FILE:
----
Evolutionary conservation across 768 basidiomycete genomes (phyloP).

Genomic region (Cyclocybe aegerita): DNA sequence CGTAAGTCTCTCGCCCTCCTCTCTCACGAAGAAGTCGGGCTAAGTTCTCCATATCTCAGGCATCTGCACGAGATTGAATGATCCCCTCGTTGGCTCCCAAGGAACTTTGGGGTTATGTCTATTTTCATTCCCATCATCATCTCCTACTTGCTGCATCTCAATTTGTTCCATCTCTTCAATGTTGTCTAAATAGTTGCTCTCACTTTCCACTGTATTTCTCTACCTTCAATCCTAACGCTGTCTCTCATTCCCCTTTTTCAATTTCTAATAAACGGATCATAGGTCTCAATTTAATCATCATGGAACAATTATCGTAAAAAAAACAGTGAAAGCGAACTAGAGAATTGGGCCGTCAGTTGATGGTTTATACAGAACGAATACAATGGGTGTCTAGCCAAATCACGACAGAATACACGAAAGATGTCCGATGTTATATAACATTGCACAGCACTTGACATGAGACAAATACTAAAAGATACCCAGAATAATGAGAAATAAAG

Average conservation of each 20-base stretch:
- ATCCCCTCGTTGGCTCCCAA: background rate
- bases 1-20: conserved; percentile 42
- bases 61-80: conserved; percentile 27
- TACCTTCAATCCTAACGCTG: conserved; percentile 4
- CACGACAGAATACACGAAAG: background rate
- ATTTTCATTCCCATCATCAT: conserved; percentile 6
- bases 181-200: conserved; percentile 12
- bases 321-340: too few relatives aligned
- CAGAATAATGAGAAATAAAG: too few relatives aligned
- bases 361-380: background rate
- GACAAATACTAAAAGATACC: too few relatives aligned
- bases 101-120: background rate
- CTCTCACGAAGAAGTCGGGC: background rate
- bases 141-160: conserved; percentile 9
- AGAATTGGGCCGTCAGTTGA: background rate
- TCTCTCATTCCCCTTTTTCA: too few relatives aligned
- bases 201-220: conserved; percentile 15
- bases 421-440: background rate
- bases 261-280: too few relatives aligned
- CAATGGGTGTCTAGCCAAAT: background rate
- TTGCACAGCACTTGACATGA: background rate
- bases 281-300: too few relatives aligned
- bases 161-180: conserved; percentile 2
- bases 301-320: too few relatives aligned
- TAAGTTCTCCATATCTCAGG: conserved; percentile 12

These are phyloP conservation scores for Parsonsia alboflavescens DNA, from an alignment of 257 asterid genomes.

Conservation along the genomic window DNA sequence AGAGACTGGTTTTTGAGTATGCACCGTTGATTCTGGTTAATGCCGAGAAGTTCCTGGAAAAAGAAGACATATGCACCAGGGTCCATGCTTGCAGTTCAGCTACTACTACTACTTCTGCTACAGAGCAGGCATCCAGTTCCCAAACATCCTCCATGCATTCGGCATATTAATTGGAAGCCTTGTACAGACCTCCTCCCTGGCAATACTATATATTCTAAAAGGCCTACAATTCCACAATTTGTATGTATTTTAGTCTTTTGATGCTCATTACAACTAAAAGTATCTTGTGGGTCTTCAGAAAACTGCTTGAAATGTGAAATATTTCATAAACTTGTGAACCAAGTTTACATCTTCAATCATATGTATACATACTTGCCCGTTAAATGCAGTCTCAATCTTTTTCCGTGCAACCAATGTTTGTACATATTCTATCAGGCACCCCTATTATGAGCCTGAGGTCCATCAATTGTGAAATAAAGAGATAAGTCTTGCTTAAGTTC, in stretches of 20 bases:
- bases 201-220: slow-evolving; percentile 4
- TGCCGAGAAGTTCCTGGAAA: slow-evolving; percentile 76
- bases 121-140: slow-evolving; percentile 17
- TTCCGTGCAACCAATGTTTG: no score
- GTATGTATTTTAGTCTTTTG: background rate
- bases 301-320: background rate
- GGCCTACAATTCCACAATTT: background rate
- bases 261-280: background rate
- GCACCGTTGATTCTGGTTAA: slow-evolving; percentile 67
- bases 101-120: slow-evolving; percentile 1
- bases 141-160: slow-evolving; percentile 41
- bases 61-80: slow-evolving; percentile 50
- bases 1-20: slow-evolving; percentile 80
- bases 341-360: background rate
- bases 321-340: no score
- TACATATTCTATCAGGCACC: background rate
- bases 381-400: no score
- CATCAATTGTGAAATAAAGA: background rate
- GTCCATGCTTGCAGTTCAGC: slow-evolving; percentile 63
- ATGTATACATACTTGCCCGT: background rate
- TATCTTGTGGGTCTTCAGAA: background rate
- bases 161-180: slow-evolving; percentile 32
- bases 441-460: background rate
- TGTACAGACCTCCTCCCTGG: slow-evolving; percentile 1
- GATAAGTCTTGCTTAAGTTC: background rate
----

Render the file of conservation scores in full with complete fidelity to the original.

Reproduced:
Evolutionary conservation across 768 basidiomycete genomes (phyloP).

Genomic region (Cyclocybe aegerita): DNA sequence CGTAAGTCTCTCGCCCTCCTCTCTCACGAAGAAGTCGGGCTAAGTTCTCCATATCTCAGGCATCTGCACGAGATTGAATGATCCCCTCGTTGGCTCCCAAGGAACTTTGGGGTTATGTCTATTTTCATTCCCATCATCATCTCCTACTTGCTGCATCTCAATTTGTTCCATCTCTTCAATGTTGTCTAAATAGTTGCTCTCACTTTCCACTGTATTTCTCTACCTTCAATCCTAACGCTGTCTCTCATTCCCCTTTTTCAATTTCTAATAAACGGATCATAGGTCTCAATTTAATCATCATGGAACAATTATCGTAAAAAAAACAGTGAAAGCGAACTAGAGAATTGGGCCGTCAGTTGATGGTTTATACAGAACGAATACAATGGGTGTCTAGCCAAATCACGACAGAATACACGAAAGATGTCCGATGTTATATAACATTGCACAGCACTTGACATGAGACAAATACTAAAAGATACCCAGAATAATGAGAAATAAAG

Average conservation of each 20-base stretch:
- ATCCCCTCGTTGGCTCCCAA: background rate
- bases 1-20: conserved; percentile 42
- bases 61-80: conserved; percentile 27
- TACCTTCAATCCTAACGCTG: conserved; percentile 4
- CACGACAGAATACACGAAAG: background rate
- ATTTTCATTCCCATCATCAT: conserved; percentile 6
- bases 181-200: conserved; percentile 12
- bases 321-340: too few relatives aligned
- CAGAATAATGAGAAATAAAG: too few relatives aligned
- bases 361-380: background rate
- GACAAATACTAAAAGATACC: too few relatives aligned
- bases 101-120: background rate
- CTCTCACGAAGAAGTCGGGC: background rate
- bases 141-160: conserved; percentile 9
- AGAATTGGGCCGTCAGTTGA: background rate
- TCTCTCATTCCCCTTTTTCA: too few relatives aligned
- bases 201-220: conserved; percentile 15
- bases 421-440: background rate
- bases 261-280: too few relatives aligned
- CAATGGGTGTCTAGCCAAAT: background rate
- TTGCACAGCACTTGACATGA: background rate
- bases 281-300: too few relatives aligned
- bases 161-180: conserved; percentile 2
- bases 301-320: too few relatives aligned
- TAAGTTCTCCATATCTCAGG: conserved; percentile 12

These are phyloP conservation scores for Parsonsia alboflavescens DNA, from an alignment of 257 asterid genomes.

Conservation along the genomic window DNA sequence AGAGACTGGTTTTTGAGTATGCACCGTTGATTCTGGTTAATGCCGAGAAGTTCCTGGAAAAAGAAGACATATGCACCAGGGTCCATGCTTGCAGTTCAGCTACTACTACTACTTCTGCTACAGAGCAGGCATCCAGTTCCCAAACATCCTCCATGCATTCGGCATATTAATTGGAAGCCTTGTACAGACCTCCTCCCTGGCAATACTATATATTCTAAAAGGCCTACAATTCCACAATTTGTATGTATTTTAGTCTTTTGATGCTCATTACAACTAAAAGTATCTTGTGGGTCTTCAGAAAACTGCTTGAAATGTGAAATATTTCATAAACTTGTGAACCAAGTTTACATCTTCAATCATATGTATACATACTTGCCCGTTAAATGCAGTCTCAATCTTTTTCCGTGCAACCAATGTTTGTACATATTCTATCAGGCACCCCTATTATGAGCCTGAGGTCCATCAATTGTGAAATAAAGAGATAAGTCTTGCTTAAGTTC, in stretches of 20 bases:
- bases 201-220: slow-evolving; percentile 4
- TGCCGAGAAGTTCCTGGAAA: slow-evolving; percentile 76
- bases 121-140: slow-evolving; percentile 17
- TTCCGTGCAACCAATGTTTG: no score
- GTATGTATTTTAGTCTTTTG: background rate
- bases 301-320: background rate
- GGCCTACAATTCCACAATTT: background rate
- bases 261-280: background rate
- GCACCGTTGATTCTGGTTAA: slow-evolving; percentile 67
- bases 101-120: slow-evolving; percentile 1
- bases 141-160: slow-evolving; percentile 41
- bases 61-80: slow-evolving; percentile 50
- bases 1-20: slow-evolving; percentile 80
- bases 341-360: background rate
- bases 321-340: no score
- TACATATTCTATCAGGCACC: background rate
- bases 381-400: no score
- CATCAATTGTGAAATAAAGA: background rate
- GTCCATGCTTGCAGTTCAGC: slow-evolving; percentile 63
- ATGTATACATACTTGCCCGT: background rate
- TATCTTGTGGGTCTTCAGAA: background rate
- bases 161-180: slow-evolving; percentile 32
- bases 441-460: background rate
- TGTACAGACCTCCTCCCTGG: slow-evolving; percentile 1
- GATAAGTCTTGCTTAAGTTC: background rate